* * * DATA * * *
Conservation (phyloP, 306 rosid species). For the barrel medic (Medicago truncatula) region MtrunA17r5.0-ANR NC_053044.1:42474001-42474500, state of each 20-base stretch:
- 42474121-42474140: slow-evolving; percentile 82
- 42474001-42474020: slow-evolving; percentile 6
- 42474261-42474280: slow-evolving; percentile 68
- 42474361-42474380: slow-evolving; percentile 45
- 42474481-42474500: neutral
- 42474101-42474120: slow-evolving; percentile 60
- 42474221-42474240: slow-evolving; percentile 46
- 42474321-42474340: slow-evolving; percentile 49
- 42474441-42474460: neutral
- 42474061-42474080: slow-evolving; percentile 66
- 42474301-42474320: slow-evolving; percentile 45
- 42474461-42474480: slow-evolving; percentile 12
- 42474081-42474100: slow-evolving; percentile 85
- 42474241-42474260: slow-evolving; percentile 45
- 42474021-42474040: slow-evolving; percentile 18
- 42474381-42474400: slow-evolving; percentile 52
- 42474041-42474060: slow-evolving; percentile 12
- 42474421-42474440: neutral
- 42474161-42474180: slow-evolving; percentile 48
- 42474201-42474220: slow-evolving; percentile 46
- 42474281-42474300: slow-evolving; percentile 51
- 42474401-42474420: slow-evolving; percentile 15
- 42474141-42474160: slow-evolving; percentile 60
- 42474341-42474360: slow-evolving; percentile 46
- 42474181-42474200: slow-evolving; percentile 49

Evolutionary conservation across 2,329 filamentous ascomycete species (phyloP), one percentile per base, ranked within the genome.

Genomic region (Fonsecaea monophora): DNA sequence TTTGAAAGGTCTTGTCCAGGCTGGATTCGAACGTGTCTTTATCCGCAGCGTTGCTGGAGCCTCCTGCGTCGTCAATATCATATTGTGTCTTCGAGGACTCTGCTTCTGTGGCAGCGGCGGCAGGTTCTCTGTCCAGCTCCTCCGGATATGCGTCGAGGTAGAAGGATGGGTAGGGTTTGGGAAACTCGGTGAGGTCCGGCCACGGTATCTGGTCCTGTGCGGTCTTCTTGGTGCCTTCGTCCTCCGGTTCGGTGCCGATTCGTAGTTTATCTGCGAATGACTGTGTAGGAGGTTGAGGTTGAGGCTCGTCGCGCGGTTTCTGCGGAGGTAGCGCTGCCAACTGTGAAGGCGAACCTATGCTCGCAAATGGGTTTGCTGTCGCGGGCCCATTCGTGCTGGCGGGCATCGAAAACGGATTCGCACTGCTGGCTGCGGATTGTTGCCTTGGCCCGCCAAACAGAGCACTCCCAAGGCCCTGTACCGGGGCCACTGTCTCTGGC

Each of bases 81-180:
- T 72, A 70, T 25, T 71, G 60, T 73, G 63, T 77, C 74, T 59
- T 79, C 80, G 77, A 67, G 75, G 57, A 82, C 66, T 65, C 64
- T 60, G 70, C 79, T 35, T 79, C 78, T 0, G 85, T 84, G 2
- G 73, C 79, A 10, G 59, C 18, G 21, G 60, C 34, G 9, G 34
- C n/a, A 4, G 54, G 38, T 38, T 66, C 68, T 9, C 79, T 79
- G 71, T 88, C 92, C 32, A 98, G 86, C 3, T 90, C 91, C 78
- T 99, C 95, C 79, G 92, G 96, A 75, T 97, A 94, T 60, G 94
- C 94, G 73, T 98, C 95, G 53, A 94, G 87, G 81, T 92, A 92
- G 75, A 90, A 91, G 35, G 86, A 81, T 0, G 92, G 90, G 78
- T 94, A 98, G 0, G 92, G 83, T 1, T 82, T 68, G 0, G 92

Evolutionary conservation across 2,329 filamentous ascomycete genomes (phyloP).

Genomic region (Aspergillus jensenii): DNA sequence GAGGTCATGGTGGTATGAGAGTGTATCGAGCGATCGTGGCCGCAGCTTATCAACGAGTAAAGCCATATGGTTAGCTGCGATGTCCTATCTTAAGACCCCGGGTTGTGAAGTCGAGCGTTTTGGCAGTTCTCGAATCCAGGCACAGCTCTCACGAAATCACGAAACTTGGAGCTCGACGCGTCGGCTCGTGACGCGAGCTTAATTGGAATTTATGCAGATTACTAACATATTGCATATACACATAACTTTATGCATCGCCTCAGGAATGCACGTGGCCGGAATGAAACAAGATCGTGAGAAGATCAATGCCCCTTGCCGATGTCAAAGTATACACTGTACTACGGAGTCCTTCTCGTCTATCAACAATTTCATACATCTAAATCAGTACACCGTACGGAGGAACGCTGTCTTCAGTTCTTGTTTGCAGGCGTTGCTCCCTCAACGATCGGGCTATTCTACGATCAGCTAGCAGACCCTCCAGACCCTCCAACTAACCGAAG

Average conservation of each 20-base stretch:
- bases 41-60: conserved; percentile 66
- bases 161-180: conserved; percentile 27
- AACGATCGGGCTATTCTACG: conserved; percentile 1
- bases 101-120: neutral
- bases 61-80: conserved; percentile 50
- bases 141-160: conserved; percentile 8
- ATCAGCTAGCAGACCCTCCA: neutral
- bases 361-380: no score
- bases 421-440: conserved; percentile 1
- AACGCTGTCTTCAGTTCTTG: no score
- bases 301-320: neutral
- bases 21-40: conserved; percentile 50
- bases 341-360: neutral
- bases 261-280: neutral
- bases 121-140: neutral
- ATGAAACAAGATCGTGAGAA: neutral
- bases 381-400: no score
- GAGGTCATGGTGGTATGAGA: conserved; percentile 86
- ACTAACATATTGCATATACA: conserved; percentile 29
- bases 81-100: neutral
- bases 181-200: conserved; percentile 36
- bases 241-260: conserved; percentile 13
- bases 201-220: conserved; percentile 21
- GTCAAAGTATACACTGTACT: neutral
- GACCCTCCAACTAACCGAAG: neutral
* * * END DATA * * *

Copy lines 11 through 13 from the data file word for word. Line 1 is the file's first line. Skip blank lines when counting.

- 42474061-42474080: slow-evolving; percentile 66
- 42474301-42474320: slow-evolving; percentile 45
- 42474461-42474480: slow-evolving; percentile 12